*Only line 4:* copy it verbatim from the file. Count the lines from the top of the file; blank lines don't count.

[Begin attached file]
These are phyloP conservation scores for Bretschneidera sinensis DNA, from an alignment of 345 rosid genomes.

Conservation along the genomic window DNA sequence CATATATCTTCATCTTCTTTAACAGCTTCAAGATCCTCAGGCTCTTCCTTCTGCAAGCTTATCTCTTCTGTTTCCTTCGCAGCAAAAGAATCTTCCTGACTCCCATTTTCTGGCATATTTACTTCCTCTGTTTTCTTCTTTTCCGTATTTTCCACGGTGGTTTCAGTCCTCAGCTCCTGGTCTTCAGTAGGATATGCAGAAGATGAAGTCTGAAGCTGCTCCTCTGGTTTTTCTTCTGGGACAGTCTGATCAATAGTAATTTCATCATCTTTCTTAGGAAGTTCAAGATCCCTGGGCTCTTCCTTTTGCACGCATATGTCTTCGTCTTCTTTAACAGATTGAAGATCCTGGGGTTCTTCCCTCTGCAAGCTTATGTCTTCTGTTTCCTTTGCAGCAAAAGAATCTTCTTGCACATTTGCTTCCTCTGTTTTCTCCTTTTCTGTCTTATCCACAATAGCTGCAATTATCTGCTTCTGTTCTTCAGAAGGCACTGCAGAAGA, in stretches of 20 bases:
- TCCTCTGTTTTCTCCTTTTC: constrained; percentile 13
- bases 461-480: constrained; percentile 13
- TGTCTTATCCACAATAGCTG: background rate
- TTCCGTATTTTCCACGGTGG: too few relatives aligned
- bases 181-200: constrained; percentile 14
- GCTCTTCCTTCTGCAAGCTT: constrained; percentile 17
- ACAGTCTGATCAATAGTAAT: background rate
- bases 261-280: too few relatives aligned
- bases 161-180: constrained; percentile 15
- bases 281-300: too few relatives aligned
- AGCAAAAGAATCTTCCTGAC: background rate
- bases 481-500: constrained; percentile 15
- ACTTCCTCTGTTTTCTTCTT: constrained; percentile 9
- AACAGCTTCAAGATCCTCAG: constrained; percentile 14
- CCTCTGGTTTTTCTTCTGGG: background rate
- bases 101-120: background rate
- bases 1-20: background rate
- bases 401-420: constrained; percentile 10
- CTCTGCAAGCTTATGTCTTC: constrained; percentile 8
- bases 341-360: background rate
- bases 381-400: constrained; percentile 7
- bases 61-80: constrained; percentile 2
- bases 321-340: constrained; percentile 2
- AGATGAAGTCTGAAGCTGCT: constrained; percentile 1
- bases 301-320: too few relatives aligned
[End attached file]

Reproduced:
- bases 461-480: constrained; percentile 13